Loughrigg Fell from Ambleside

Above little Ambleside, Loughrigg Fell looks out to lake, dale and high fell




3.25 miles (5.3kms)

575ft (175m)
1hr 45min

About the walk

The favourite of many, Loughrigg is a delightful low fell, running from Ambleside and the head of Windermere lake towards both Langdale and Grasmere. This walk crosses the River Rothay by Miller Bridge, and rises to a craggy viewpoint before traversing the small Lily Tarn, to return via the stone lane of Miller Brow. With the exception of possibly thick mist or cloud, this is a walk for all seasons and most weather conditions. The views, south over Waterhead and down Windermere and north over the wooded vale of Rydal into the high mountain drama of the Fairfield Horseshoe, are some of the most evocative in the region. The delightful detail of tree, rocky knoll, heather, bracken and the white and green cup and saucers of the lilies on Lily Tarn, contrast with the grand open views of mountain, dale and lake.


Even before the heights of lovely Loughrigg are reached, the varied slate stone buildings of Ambleside provide an intriguing start to the walk. Indeed, despite recent developments, there is a lot more to this little town than just being the outdoor equipment capital of Britain. Sited in the old county of Westmorland, Ambleside has long been a site of occupation. Bronze Age remains, c.2000 BC, can be seen on the nearby fells, and the Galava Roman fort near Waterhead was one of the most important in northwest England. Heart of the town How Head, just up the Kirkstone road, one of the oldest surviving buildings in old Ambleside, is located in the area known as Above Stock. Sections of this fine stone house date back to the 16th century, and it was once the lodge of the Master Forester of the Barony of Kendal. It has massive circular chimneys – a typical Westmorland feature – and stone mullioned windows, and incorporates stone from the old Roman fort at Waterhead and cobbles from the bed of Stock Ghyll Beck.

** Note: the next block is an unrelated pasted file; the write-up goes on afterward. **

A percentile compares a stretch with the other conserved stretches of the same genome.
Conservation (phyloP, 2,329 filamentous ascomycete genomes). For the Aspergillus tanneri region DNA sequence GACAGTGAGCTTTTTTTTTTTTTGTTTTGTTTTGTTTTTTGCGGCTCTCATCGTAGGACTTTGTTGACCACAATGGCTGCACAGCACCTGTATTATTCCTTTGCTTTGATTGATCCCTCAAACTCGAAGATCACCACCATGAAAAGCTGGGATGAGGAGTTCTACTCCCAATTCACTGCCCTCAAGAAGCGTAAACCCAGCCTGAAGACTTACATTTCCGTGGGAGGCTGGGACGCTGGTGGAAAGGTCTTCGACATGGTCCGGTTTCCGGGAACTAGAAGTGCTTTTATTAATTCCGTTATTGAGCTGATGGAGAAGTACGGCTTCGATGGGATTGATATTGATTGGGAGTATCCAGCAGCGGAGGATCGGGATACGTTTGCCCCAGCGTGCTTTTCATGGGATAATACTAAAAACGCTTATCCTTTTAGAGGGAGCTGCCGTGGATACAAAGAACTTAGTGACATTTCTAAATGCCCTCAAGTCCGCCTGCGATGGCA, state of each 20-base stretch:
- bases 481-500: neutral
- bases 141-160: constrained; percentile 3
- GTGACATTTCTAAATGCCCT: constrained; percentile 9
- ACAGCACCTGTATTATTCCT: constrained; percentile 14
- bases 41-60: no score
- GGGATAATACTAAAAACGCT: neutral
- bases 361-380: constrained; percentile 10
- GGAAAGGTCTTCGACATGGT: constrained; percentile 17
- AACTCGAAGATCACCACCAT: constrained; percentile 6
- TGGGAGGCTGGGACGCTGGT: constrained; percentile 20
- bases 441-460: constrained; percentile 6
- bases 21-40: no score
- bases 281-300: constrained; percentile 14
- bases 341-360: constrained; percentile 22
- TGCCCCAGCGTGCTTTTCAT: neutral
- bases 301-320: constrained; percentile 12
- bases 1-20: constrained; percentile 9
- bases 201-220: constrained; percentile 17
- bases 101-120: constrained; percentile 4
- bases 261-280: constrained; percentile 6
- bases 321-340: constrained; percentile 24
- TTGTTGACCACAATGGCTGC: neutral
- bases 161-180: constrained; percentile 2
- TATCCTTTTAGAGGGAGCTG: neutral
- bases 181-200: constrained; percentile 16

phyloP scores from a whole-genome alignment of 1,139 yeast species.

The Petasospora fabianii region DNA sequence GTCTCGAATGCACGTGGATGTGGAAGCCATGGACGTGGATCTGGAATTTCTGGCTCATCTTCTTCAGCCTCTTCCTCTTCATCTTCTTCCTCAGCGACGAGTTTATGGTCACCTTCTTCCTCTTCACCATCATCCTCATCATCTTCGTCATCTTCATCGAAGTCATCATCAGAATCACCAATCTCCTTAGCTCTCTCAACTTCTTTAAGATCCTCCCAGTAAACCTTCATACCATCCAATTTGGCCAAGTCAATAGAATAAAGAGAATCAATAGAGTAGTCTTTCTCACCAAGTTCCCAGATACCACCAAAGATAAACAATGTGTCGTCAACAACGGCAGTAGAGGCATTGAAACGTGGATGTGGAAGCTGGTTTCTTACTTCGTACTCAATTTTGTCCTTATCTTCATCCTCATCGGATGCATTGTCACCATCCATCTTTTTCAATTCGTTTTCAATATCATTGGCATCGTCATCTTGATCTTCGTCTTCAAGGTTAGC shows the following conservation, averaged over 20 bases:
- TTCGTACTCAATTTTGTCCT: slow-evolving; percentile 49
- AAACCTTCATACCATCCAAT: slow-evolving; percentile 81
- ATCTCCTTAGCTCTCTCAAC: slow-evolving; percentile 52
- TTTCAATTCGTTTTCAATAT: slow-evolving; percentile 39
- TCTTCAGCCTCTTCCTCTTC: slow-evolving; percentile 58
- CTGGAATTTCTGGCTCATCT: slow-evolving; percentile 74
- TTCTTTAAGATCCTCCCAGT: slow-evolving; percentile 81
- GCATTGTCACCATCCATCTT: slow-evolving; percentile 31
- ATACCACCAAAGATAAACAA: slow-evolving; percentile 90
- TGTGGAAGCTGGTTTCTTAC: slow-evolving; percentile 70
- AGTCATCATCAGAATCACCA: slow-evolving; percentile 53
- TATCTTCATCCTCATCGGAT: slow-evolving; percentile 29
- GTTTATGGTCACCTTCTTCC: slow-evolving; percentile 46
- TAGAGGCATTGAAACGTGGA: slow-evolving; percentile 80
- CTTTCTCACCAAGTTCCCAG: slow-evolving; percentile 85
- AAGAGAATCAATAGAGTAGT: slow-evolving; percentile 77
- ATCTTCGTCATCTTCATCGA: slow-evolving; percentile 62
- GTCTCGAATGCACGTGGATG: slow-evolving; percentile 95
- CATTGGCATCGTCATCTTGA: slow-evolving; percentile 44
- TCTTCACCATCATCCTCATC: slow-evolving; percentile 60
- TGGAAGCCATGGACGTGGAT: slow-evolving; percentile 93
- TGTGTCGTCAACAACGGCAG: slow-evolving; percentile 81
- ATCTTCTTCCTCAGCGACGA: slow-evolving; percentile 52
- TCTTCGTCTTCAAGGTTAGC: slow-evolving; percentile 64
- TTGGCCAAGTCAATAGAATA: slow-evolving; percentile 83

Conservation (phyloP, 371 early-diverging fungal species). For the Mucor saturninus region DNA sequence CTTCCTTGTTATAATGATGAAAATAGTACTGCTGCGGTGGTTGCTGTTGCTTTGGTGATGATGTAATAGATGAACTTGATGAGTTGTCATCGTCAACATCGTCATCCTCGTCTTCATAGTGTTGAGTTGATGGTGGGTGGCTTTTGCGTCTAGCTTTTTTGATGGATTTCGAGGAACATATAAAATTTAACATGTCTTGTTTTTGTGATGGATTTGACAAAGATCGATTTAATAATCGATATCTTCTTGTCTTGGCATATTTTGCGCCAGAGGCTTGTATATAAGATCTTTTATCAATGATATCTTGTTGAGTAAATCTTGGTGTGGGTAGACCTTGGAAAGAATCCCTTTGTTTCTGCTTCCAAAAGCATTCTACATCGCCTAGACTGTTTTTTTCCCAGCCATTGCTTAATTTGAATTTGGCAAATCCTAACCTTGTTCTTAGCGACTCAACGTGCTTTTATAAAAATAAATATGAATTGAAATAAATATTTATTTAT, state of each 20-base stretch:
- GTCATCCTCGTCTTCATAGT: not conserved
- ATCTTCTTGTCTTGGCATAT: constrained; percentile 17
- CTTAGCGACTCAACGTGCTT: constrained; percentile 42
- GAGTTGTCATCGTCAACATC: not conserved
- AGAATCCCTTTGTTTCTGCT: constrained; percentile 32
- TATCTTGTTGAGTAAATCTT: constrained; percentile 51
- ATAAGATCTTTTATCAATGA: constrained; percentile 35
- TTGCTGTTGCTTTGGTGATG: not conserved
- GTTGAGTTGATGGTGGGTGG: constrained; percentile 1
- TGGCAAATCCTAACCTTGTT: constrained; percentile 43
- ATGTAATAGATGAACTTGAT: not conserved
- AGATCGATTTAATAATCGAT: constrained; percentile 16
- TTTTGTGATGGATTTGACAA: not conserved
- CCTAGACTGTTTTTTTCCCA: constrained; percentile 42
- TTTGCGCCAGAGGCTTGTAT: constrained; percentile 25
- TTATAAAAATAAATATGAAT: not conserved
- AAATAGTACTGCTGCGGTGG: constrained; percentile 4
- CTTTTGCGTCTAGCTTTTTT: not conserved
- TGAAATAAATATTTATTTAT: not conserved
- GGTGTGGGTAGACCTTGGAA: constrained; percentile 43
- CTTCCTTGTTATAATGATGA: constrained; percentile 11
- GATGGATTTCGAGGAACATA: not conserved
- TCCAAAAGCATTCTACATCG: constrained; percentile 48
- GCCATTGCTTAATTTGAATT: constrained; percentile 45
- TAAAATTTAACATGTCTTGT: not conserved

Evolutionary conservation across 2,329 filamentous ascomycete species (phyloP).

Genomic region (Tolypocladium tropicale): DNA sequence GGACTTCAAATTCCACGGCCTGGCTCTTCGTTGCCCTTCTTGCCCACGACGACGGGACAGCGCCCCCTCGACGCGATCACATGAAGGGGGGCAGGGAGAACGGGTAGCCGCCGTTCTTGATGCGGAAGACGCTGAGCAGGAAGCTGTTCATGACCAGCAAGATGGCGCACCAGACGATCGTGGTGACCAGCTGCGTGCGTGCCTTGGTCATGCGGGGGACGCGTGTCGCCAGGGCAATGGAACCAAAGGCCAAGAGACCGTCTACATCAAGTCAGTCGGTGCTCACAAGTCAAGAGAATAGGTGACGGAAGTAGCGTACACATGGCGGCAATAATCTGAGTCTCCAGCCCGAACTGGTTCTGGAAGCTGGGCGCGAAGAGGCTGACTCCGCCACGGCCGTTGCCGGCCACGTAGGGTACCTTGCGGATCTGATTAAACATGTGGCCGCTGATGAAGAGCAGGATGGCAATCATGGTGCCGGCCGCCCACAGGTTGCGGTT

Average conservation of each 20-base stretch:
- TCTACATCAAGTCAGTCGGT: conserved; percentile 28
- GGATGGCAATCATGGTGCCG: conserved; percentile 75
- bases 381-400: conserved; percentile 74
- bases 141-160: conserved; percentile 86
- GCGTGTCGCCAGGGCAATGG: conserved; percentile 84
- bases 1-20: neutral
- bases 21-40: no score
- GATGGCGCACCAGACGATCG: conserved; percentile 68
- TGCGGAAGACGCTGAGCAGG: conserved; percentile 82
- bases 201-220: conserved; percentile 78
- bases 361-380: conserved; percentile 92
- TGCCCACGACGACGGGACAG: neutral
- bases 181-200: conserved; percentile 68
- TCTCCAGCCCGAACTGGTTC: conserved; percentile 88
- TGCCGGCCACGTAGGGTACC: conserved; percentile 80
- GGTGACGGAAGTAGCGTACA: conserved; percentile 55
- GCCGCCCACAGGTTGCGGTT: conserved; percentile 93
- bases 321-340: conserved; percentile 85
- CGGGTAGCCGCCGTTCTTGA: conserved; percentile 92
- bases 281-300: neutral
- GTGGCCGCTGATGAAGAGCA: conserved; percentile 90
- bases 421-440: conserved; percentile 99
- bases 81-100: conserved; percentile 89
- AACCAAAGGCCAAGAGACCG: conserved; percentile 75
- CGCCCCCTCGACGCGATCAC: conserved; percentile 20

Stock Ghyll once served as the heartbeat of the town when, some 150 years ago, it provided water power for 12 watermills. On this walk we pass a restored waterwheel, immediately followed by the famous Bridge House, one of the most photographed buildings in the Lake District. Spanning the beck, this tiny 17th-century building is said to have been built thus to avoid paying land tax. Locally it is said to have once housed a family with six children. It is now a shop and information centre for the National Trust. Ambleside has become a major tourist resort with shops, hotels and restaurants, and is a convenient base for exploring the rest of the Lake District.

Walk directions

Take the wooden footbridge from the car park and go right, along the Rydal road, to pass the waterwheel and Bridge House. At the junction bear right down Compston Road. At the next junction, by the cinema, turn right then immediately left to enter Vicarage Road. Pass between church and school to enter Rothay Park. Follow the main path through the park, then cross a flat bridge over Stock Ghyll beck. Go left to cross the stone-arched Miller Bridge spanning the River Rothay.